Hopefully the readers of the Sylvan Lake News understand that Mark Milke, your guest editorial of the past couple of weeks, is a member of the Fraser Institute, which represents a right-of-center point of view on economic and political issues.
At least 90 per cent of the funding for this think tank comes from corporations and business-oriented foundations. Exxon Mobil is a contributor, as well as the American billionaire Kosh brothers who donated $500,000 between 2008 and 2010. The Koshes support the conservative views of the Republican Party and lobby against universal health care and climate change legislation.
Milke argues that the revenue shortfall can largely be solved by staff cuts and wage cuts to healthcare, education and social service workers. He neglected to mention that Alberta’s 42,000 teachers already took a three-year wage freeze in 2013. Nor did Milke mention that private sector salaries in Alberta are 26 per cent higher than the Canadian average while public sector salaries are only 12 per cent higher (according to the Alberta government). He did not mention that Alberta’s tax advantage compared to other provinces costs Albertans between $11 billion and $23 billion, depending on the province, respectively, B.C. and P.E.I. (Alberta Budget, 2012, page 97).
The Fraser Institute in a 2002 study did say that a sales tax causes the least “damage” to an economy. Per dollar collected, the institute said corporation taxes cause $1.55 in damage, income taxes $0.56, and sales taxes $0.17. Milke is quoted as saying “Pure consumption taxes such as the GST make more sense by design than business and corporation taxes”. Clearly, he makes a case for a sales tax over other forms of taxation. The regressive nature of the sales tax could be mitigated by rebates and exemptions similar to the GST. Harmonization with the GST would make collection very efficient.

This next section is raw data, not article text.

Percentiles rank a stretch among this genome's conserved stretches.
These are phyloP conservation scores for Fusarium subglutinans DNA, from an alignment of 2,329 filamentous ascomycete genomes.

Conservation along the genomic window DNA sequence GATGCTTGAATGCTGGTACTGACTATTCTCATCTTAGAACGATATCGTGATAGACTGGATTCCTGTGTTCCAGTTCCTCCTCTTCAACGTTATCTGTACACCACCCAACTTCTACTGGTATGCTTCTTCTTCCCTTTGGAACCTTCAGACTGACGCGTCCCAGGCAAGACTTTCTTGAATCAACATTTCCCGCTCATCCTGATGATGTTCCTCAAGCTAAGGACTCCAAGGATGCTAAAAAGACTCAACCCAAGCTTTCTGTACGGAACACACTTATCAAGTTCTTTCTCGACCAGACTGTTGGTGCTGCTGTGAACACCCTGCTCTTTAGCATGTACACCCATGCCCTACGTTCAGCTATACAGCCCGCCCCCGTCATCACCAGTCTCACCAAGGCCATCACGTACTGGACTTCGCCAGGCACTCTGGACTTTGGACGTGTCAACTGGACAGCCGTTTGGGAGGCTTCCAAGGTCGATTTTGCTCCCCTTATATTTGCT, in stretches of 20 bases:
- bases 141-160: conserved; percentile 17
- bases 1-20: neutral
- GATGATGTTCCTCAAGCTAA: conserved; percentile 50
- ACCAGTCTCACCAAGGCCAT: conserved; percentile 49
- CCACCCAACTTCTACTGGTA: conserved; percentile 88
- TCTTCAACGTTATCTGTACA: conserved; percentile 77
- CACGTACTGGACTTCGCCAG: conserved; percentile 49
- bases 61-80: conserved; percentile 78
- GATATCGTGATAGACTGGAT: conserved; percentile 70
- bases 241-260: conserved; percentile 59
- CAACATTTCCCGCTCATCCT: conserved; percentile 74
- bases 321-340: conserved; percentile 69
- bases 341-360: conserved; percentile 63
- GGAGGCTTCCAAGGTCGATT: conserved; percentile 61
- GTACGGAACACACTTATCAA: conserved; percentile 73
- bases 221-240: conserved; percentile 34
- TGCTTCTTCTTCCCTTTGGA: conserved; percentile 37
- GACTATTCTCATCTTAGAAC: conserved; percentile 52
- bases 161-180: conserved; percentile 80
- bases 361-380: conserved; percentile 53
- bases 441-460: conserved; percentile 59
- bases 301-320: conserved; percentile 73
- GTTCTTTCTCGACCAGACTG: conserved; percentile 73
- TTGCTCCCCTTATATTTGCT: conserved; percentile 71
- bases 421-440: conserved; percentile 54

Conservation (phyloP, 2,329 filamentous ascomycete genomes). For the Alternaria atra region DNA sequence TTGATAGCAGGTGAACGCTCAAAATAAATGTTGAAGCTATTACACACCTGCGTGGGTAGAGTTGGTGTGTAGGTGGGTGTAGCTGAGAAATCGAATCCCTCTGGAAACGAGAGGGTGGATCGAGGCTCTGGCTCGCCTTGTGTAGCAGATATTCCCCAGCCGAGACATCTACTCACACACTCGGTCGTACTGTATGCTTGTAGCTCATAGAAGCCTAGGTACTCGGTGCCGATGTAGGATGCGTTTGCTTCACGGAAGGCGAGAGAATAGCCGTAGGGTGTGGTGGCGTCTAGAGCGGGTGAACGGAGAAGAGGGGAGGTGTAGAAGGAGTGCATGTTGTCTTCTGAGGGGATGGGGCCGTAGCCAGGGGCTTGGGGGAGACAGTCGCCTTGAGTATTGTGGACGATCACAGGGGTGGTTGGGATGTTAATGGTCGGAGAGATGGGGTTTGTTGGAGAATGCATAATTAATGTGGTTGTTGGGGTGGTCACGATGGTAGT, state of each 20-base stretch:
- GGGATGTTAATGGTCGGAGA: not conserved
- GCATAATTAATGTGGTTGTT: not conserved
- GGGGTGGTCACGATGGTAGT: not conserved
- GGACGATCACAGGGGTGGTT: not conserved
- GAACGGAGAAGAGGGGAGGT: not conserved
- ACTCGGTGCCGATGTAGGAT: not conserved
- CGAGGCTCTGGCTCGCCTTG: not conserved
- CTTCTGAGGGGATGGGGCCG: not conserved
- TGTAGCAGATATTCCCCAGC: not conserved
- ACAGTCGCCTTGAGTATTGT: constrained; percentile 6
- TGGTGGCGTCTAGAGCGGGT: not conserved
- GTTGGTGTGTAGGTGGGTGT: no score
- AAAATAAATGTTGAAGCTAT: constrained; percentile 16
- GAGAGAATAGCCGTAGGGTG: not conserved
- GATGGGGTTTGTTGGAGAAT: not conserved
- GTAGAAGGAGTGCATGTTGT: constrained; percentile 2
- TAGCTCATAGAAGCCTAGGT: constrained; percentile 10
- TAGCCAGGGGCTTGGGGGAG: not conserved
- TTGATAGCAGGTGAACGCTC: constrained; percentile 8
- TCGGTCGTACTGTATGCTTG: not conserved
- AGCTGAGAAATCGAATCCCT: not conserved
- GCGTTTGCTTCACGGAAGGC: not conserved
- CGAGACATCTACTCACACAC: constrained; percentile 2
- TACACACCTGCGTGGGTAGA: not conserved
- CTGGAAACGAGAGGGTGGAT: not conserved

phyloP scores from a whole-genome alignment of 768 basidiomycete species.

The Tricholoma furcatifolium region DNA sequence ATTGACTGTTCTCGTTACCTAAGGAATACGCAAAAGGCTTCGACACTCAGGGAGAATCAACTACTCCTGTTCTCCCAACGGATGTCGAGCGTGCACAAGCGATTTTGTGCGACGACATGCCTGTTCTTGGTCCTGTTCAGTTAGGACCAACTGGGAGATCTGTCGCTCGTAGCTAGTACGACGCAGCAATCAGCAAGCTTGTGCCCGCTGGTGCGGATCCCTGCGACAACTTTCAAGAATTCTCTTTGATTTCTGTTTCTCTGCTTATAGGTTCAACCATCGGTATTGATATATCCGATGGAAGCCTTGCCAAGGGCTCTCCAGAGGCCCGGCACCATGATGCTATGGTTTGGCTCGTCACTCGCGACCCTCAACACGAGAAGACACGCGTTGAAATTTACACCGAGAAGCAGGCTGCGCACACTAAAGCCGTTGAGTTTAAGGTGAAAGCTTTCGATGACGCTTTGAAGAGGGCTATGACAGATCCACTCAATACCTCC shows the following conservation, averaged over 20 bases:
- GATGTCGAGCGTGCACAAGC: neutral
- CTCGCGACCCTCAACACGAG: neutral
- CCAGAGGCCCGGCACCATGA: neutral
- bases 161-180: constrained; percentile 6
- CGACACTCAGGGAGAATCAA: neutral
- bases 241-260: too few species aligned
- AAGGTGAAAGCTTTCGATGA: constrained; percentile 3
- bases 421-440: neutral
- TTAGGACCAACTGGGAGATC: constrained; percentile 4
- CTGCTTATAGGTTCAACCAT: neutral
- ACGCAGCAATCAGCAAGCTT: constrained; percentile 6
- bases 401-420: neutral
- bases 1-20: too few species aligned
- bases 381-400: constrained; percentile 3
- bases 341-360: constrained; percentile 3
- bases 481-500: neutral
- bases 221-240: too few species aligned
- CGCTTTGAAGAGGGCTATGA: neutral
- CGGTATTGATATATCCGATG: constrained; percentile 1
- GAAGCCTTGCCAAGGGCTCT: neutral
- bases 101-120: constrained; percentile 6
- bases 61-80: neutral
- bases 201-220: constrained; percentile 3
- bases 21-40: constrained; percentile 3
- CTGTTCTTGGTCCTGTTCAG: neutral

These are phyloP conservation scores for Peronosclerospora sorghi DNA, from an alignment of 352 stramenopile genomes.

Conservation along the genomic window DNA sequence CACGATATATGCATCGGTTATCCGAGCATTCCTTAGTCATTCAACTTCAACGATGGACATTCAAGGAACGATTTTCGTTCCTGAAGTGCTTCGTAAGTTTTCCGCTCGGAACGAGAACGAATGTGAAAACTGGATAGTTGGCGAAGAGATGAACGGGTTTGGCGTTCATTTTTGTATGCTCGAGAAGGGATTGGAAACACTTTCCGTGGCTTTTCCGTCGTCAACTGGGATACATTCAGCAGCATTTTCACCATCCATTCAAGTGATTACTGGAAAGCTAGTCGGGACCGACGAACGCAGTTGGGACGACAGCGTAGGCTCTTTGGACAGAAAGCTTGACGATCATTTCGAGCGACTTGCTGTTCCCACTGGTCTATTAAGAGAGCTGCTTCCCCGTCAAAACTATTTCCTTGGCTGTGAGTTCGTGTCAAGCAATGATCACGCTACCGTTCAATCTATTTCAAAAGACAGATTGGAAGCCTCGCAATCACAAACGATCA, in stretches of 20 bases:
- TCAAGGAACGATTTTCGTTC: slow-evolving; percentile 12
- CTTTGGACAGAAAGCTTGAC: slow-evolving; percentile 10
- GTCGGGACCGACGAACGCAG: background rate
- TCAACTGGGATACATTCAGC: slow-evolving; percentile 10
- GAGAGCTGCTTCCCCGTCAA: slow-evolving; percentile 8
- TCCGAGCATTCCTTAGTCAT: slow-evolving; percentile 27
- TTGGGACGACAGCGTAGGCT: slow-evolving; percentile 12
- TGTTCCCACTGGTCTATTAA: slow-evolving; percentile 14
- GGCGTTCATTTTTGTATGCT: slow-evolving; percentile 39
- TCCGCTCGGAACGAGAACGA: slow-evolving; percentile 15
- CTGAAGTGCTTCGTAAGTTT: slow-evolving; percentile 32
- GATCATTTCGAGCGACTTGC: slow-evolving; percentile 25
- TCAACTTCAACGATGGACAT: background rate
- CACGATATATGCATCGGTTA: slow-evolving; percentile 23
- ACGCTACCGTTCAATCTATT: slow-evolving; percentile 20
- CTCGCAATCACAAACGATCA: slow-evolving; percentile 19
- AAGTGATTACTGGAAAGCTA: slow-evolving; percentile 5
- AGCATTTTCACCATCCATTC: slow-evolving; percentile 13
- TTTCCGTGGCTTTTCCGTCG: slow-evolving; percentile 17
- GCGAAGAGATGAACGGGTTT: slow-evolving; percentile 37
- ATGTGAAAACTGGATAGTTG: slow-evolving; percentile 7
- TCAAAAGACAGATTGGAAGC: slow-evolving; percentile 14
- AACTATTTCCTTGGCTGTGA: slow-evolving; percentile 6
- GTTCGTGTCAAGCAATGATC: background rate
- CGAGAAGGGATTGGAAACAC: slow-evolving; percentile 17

Changes to Alberta’s low personal income taxes, low corporation taxes, low fuel taxes, no capital tax, no payroll tax, no healthcare premiums, and low carbon tax could provide more revenue for the government. Eliminating the 10 per cent flat tax in favour of a progressive tax could raise at least $2 billion. This would be a fairer tax for lower and middle income Albertans. The income disparity between Albertans is the highest in Canada. The International Monetary Fund claims that taxing the rich is good for an economy. Income inequality is bad for an economy. Progressive taxation would help reduce this inequality. Combined with a sales tax this would give Alberta a dependable and fair source of revenue. Alberta is one of the few governments in the world that has a flat tax and no sales tax.
Milke is correct in pointing out that the poor in Alberta earning $17,787 or less pay no tax while British Columbians start paying tax at $9,938. But the B.C. tax rate starts at 5.06 per cent rising to 7.7 per cent at $37,869 to $75,740. At $37,869 an Albertan would pay $2,008 in tax. A taxpayer in B.C. would pay $1,413. British Columbia has the lowest personal income tax rate in Canada. So much for Milke’s argument that low income earners pay less tax in Alberta. In his article, Milke uses a $50,000 income as an example. An Albertan would pay $3,221 in taxes, a British Columbian $2,347. At a 10 per cent flat tax rate a low income Albertan will be paying more tax than in British Columbia.
Clearly, the Alberta government has room to raise billions of dollars and provide Albertans with the infrastructure, industrial diversification, services, health care and education that are necessary in a progressive society. Albertans would still have the lowest taxes in Canada. The Prentice government must not neglect prudent budget cuts along with new revenue sources.